In medievaltimes.com, a court jester is defined as “a professional clown employed to entertain a King or nobleman in the Middle Ages.” A jester is also referred to as “a fool, buffoon or clown.” The history of court jesters began before the Middle Ages, when they reached their heyday. The “follus” or “fool,’ mentioned in the 12th century was rewarded with land as payment for his services. When Richard Peltour retired as court jester for the court of King Henry II, he was given 30 acres by the King, on the condition that he return annually to the court on Christmas day to “leap, whistle and fart.” Medieval jesters typically wore a “Fool’s Ht, which had three points with a jingle bell at the end of each point.” Some jesters carried a “mock scepter called a bauble which was adorned by a carved head or the inflated bladder of an animal.” According to medievaltimes.com, “The medieval jester had privileges which were not afforded to many other persons of the court. The court jester was one of the few characters who could freely speak his mind without causing offense, and somebody who could use humor to mock, jibe and joke about the lords, ladies and nobles of the court.” Fortunately, readers of the Court Jester will not be subjected to any leaping, whistling or farting.

Some court jesters employed by the King during the Middle Ages became famous. They became famous. They were provided with horses and servants. The jesters were often multitalented – able to play musical instruments, sing songs, tell jokes and stories, juggle, dance and even fart a tune. Court jesters were given two dangerous duties. One was delivering messages between warring leaders. Because of the potential for fatal outcomes, this difficult task led to the phrase, “Don’t shoot the messenger.” The bodies of some court jesters, or their severed heads, were returned to their camps by trebuchet or catapult. During the middle ages, jesters were also used to entertain the troops, and to mock and bait the enemy, a dangerous role. In contrast, history.com described the “professional fool.” “The professional fool employed by a nobleman was usually very astute, educated and normally were regular clothes, like their masters, rather than the classic fool’s costume.” By the time of the time of the Elizabethan period and into the 17h century, jesters stopped performing at royal courts and in people’s homes. They became comic actors on the stage.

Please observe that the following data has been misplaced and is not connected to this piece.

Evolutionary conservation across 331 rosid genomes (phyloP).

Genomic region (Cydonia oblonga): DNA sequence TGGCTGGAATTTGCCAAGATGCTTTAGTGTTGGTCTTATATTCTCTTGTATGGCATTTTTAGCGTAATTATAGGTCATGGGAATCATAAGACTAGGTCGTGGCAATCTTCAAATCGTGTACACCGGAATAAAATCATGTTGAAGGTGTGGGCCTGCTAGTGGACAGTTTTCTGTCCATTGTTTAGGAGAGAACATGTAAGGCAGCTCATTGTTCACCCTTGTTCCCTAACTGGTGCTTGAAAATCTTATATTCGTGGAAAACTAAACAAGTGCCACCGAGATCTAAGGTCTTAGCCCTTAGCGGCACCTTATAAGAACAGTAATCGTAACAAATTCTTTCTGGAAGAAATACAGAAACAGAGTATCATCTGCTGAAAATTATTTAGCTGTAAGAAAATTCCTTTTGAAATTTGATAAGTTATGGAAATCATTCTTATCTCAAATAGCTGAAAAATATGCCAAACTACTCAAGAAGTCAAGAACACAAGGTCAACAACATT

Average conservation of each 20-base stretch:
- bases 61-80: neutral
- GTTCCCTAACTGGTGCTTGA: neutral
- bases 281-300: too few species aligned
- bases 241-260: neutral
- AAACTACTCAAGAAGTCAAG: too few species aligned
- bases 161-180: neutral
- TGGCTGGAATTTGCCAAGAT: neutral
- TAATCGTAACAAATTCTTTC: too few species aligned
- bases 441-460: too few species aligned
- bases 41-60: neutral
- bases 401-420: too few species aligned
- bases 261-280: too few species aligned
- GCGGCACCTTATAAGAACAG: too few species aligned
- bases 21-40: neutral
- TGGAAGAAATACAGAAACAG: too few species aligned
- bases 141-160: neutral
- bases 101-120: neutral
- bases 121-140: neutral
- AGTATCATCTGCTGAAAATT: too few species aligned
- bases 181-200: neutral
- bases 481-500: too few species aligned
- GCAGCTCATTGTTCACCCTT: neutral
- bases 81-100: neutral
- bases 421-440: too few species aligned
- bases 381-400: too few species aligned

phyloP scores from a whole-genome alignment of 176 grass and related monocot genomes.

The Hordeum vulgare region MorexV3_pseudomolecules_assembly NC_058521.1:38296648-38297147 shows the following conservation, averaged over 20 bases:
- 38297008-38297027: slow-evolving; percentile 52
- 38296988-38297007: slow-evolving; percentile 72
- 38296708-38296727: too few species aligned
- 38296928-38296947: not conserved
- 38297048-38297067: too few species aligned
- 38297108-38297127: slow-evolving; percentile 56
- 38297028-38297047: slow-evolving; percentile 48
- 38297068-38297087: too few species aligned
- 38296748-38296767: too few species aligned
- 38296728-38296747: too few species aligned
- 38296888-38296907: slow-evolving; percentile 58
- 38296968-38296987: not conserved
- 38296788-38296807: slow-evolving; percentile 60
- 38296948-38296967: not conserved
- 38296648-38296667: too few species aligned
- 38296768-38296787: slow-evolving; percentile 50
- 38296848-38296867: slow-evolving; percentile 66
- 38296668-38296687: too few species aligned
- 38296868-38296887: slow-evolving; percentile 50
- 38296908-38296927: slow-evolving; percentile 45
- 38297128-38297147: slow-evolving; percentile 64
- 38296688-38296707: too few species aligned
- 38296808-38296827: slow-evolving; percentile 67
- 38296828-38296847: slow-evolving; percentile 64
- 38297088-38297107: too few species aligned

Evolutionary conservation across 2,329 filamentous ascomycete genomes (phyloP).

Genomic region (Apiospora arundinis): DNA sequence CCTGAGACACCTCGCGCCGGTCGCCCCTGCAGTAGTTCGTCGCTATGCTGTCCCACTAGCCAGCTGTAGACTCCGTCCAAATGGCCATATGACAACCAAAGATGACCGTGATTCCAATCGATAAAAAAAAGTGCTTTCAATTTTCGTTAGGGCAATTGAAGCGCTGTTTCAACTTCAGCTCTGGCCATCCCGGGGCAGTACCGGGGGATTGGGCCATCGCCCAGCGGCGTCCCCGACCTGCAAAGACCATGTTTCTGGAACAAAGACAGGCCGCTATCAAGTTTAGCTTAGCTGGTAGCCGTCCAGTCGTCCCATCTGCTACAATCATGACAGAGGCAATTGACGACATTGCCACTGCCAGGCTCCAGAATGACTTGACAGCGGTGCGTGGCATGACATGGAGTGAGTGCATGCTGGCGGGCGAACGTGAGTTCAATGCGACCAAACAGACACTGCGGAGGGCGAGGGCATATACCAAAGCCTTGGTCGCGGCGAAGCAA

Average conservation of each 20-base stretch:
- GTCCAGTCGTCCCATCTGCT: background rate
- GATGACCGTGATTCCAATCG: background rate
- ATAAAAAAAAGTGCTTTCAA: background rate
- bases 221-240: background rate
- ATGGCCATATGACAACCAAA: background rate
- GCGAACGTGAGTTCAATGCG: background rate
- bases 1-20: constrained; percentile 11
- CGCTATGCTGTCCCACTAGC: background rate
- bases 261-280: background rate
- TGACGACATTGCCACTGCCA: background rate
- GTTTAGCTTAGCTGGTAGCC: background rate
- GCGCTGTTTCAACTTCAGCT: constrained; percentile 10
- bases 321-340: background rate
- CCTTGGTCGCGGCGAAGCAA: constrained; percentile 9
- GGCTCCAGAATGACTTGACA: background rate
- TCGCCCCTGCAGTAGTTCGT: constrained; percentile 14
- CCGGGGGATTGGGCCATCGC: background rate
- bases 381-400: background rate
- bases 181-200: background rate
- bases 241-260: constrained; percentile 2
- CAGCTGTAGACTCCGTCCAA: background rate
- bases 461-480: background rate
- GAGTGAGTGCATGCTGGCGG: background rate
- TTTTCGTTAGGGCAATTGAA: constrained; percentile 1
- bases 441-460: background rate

Because the Court Jester is not allowed to have internet access, printouts of comments and questions have to be received via snail mail. Substantive reader responses may lead to future blog topics. I look forward to reading and responding to what people think of and feel about these significant legal and moral issues facing America today. Periodic quotes, topics and jokes taken from the Court Jester’s previous writings, including two books about the American criminal justice and prison systems (currently unpublished) will be utilized when relevant. I hope to post blogs written by the Court Jester (aka the Time-barred Bard behind Bars) on a weekly basis.